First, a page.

Drummer Steve DiStanislao über David Gilmour

Neues Interview mit Drummer Steve DiStanislao in dem über verschiedene Aspekte seiner Zusammenarbeit mit David Gilmour spricht. Nach einem Crosby & Nash Konzert in der Royal Festival Hall kam Gilmour auf ihn ob er für ihn spielen möchte. Gilmour lässt seinen Musikern Freiraum. Er würde nur intervenieren, wenn etwas nicht richtig ist, so DiStanislao.

Did you ever find out what it was that David Gilmour saw or heard that night that got him interested in you to be his drummer?

Steve DiStanislao: Honestly, I don’t know. One thing about the music of Crosby and Nash is that it is very dynamic. There is a wide dynamic range. I think David (Gilmour) saw that I had the range to cover the range in his music. Maybe he heard that. Another thing he may have been interested in is the fact that I sing. I sang the lead part on “Wooden Ships.” So, he gave me a shot and luckily, it all worked out.

If I played you a vintage live version of Pink Floyd performing “Time,” and isolated the drum track, and did the same with your drum track from this past tour, how long would it be before you could tell which was which?

Steve DiStanislao: Pretty quick. I know my feel and I know my fills. Recorded versions, from the studio, might be more difficult. There’s a lot of things that change in the studio, a lot of knobs being twisted. When I heard David’s new record, I listened and I thought, is that me on there? I couldn’t tell.

The reason I ask is because just as David Gilmour’s guitar has such an iconic sound, and so many legendary solos that fans know note-for-note, there are some very memorable drum parts as well. How tied are you to honoring that classic sound versus allowing yourself the freedom to play in your own style?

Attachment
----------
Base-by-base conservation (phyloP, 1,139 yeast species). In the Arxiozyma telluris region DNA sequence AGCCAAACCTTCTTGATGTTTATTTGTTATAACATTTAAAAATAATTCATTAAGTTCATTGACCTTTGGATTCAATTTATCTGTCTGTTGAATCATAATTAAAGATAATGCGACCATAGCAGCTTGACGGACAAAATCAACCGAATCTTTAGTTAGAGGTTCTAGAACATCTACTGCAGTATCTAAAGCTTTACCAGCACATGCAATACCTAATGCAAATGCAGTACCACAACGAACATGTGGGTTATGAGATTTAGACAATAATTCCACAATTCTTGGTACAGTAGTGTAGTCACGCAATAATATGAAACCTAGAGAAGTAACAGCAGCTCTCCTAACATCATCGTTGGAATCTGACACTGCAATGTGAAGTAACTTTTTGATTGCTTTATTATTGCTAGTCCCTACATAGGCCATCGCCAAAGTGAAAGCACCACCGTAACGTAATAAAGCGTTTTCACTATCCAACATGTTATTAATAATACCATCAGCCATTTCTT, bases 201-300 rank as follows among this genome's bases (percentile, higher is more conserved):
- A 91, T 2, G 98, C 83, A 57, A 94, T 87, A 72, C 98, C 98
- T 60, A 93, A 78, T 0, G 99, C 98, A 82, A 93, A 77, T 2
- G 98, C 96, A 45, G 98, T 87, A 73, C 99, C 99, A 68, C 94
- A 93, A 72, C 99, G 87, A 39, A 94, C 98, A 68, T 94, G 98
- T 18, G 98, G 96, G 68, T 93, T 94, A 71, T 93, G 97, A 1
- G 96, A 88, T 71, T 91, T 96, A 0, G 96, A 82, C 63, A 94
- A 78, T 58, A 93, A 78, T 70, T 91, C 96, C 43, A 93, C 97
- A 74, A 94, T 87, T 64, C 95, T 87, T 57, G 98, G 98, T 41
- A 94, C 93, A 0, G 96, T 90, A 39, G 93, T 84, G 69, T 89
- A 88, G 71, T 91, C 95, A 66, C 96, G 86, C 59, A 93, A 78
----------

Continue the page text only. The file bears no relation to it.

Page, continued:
Steve DiStanislao: That’s a great question. It’s all about honoring what is going on. I definitely feel like I owe it to the fans to play some of those fills because, like you said, they are iconic. David encourages us to be ourselves. We had a conversation recently about that, and he was very outspoken about not telling us what to play, but to bring what we have to the party. He said, “One thing I do know is when it’s not right. That’s the only time I’ll interject.” And, that hasn’t been very often. He doesn’t micromanage at all.

Was that an attitude you had going in or did that develop over time?

Steve DiStanislao: It’s something you develop over time. The more you do something, the more it becomes comfortable. When I first got in the group, I was quite nervous. I thought, this must be a mistake. (laughs) It just fell into place. David likes to see what happens. Just get there and figure it out. When we do the big shows, I do think, wow, this has touched so many people. This is important to so many people.

Quelle: Steve DiStanislao on David Gilmour, Chris Robinson and the Night Train Music Club

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